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EARTHQUAKES

UPDATE: Earthquake hits Swiss canton of Valais

An earthquake which registered 4.1 on the Richter scale shook parts of the Swiss canton on Tuesday. This is what we know so far.

The 4.1-scale earthquake struck some areas of Valais and was felt also in the Rhône Valley.
Residents of the Rhône Valley might have felt the jolt that hit the Arolla area. Photo by Fabrice COFFRINI / AFP

Material damages of yet unspecified amount but no victims are reported in the aftermath of the earthquake that jolted the area near Arolla, at the foot of the Val d’Hérens, Tuesday around 7:40 am.  

The earthquake was “largely felt” in  parts of the Rhône Valley, from Villeneuve to Brig, as well as in the neighbouring valleys, according to Swiss Seismological Service (SED).

A aftershock occurred about half an hour later, but was weaker than the first, measuring 1.8 on the Richter scale.

Seismic activity is common in Switzerland, although most of it goes unnoticed by the population.

Valais is the canton with the highest earthquake risk, followed by Basel and Graubünden. 

 

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GRANADA

Earthquakes in Spain: What you need to know about the tremors around Granada

A string of mild earthquakes shook southern Spain overnight following weeks of strong seismic activity in the Granada area, prompting the premier to call for calm on Wednesday.

Earthquakes in Spain: What you need to know about the tremors around Granada
Dozens of quakes have hit the zone around Granada in recent days. Source: Source: IGN

Three of them had a magnitude of between 4 and 4.5, Spain's National Geographical Institute (IGN) said on Twitter.

“Various earthquakes shook Granada again overnight which has worried thousands of people. Please stay calm and follow the instructions of the emergency services,” tweeted Spanish Prime Minister Pedro Sanchez.   

Many images posted online showed residents out in the street in the middle of the night, wearing pyjamas and coats, despite the coronavirus curfew.

 

Since December 1st, a total of 281 shallow quakes have hit the area around Granada, of which eight had a magnitude of more than 3.0, an IGN statement said on Tuesday.

Of that number, 41 were felt by the population.   

Another quake on Saturday in the same area had a magnitude of 4.4, causing cracks in walls and throwing objects to the ground, it said.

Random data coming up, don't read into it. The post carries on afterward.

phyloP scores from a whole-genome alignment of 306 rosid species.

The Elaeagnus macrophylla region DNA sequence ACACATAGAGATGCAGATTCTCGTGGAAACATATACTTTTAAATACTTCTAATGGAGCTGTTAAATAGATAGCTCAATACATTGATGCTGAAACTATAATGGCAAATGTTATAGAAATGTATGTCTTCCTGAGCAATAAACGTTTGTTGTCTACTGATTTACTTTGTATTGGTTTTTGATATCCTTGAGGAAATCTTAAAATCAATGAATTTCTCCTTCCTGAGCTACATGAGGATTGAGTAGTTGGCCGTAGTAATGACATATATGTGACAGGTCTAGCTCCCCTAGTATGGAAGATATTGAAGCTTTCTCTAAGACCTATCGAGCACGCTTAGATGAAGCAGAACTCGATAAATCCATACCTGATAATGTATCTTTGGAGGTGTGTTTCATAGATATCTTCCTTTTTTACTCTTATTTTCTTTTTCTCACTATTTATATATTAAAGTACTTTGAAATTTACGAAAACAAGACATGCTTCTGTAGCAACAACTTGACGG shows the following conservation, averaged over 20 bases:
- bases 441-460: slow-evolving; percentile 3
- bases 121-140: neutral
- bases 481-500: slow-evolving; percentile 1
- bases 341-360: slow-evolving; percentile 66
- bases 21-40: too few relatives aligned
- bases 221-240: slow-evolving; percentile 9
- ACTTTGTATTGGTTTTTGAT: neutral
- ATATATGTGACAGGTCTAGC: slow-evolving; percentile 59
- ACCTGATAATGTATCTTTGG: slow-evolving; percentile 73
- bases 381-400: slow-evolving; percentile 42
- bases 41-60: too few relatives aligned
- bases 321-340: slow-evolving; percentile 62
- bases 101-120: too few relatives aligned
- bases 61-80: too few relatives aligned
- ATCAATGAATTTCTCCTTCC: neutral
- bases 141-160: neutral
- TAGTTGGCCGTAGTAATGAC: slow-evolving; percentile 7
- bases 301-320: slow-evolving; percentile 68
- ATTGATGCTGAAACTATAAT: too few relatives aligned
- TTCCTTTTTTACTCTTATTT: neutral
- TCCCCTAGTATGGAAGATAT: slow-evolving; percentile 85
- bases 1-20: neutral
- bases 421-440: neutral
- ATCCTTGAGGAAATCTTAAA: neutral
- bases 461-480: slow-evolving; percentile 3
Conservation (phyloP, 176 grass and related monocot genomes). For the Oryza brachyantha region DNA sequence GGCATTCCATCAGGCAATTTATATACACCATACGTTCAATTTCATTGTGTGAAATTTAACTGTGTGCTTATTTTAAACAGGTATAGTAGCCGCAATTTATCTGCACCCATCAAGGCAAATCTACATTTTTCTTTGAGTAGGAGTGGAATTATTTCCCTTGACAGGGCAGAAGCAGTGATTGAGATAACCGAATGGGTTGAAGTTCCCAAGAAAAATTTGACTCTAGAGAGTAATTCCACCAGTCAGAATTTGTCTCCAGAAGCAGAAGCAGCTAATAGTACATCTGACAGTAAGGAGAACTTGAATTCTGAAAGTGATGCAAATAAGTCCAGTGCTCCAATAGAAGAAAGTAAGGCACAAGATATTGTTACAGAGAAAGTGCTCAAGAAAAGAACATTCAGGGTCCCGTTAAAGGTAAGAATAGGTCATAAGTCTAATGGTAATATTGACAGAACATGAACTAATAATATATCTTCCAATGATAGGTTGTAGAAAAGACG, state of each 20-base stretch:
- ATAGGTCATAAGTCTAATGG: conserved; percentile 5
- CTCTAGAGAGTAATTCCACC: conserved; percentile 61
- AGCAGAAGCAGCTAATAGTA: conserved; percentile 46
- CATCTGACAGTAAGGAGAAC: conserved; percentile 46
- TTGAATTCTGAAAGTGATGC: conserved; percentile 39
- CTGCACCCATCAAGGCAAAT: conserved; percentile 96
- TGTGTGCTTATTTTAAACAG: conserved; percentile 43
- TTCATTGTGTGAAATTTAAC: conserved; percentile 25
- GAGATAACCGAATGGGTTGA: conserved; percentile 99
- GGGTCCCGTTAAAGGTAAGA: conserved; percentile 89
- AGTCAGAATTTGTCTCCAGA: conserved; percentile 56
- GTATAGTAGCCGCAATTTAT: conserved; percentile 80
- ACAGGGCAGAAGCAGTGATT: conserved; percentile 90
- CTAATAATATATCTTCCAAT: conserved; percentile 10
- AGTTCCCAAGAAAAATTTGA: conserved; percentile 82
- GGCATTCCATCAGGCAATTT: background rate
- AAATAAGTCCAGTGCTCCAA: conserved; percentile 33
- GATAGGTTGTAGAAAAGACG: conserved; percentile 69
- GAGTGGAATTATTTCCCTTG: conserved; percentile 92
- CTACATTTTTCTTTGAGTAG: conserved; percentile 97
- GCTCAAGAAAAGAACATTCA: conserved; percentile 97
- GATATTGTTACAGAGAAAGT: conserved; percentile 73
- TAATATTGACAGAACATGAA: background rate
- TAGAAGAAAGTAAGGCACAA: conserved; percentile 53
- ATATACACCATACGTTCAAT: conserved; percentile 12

The interactive map above shows the location and strength of each quake to hit the zone in recent days. Source: IGN

“It's a worrying situation, I understand people's fears,” Granada Mayor Luis Salvador told Spain's public television on Wednesday, calling for calm.   

“All the information we have indicates that although they are many and continuous, that is what prevents a more intense and devastating episode.”   

The IGN said such seismic activity was “common in this area”, flagging it as one of the most seismically active regions of the Iberian Peninsula which experiences “numerous surface earthquakes of low to moderate magnitude, and occasionally with significant intensity”.

The map below produced by the Spanish government shows the risk of seismic activity across Spain. 

Emergency services in Andalusia urged calm and issued guidance for what to do in an earthquake. The tips include seeking refuge beneath a heavy table if inside and if you have to leave the house, avoid running or using the elevator. In the street be careful of danger from falling electrical cables and falling masonary and if driving, park the car and stay put.

 The regional government warned people to be careful of fake news circulating, including a false message that the region had called a state of emergency in expectation of a major quake.

 

But in a tweet from the emergency services of Andalusia, it did advise people to be prepared and have an emergency pack ready just in case.

 

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